The application filed by Shrimati Rukmani Bai under Section 63, Lunacy Act, was not accompanied by either an affidavit or a medical certificate. The result was that when the case came up for hearing in this Court on 31st January 1946, this Court allowed the appeal and sent the case back to the Court of the learned District Judge for a re-hearing of the case. The case was re-beard by the successor District Judge, as Mr. Atma Charan had been transferred, who also held on 20th September 1946, that Joshi Ram Kishan was a lunatic and was incapable of managing his property, and he again directed the Court of Wards to take possession of the property and manage the same.
3. It is not disputed that the property is of considerable value and the valuation mentioned in this Court is in the neighbourhood of Rs. 10 lacs.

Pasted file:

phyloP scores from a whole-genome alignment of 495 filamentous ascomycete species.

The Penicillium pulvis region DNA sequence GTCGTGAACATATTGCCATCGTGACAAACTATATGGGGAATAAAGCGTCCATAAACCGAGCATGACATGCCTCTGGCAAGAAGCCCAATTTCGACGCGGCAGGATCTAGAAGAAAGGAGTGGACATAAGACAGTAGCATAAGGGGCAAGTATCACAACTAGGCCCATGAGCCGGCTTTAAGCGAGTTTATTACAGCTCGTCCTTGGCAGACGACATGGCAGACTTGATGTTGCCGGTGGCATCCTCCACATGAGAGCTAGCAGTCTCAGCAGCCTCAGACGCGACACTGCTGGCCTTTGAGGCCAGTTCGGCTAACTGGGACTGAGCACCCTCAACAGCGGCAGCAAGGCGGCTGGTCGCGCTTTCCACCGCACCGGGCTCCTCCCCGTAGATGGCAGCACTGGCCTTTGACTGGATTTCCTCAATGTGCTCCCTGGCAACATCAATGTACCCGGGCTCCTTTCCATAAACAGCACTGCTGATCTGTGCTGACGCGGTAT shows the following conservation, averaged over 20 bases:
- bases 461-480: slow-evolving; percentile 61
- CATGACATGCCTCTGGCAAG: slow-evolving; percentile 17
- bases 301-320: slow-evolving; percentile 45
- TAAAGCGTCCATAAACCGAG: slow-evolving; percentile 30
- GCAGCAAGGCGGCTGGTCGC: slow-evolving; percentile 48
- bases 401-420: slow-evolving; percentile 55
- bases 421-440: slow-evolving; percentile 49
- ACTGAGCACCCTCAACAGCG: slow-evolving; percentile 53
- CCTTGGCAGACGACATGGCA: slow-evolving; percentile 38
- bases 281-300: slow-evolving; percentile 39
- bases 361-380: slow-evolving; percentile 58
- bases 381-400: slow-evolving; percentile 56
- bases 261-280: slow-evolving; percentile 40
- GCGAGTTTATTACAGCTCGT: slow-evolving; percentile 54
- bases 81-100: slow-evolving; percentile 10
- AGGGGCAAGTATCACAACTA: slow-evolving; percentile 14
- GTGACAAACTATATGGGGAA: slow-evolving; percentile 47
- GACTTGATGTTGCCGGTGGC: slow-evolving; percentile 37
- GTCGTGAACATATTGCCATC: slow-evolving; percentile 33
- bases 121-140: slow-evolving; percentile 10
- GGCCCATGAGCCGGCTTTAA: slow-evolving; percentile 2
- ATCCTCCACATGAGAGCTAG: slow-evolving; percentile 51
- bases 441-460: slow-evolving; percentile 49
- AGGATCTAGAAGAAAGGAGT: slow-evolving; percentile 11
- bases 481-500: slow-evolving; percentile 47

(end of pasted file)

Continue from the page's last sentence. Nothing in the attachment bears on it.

4. Against the order passed by the learned District Judge a First Appeal from order No. 123 of 1917 was filed in this Court. When this case came up for hearing Joshi Ram Kishan appeared before the bench hearing the appeal and after considering the entire material-on the record the bench was of the opinion that it bad not been proved to its satisfaction that Joshi Ram Kishan was of unsound mind and was incapable of managing his affairs within the meaning of Section 65 (2), Lunacy Act.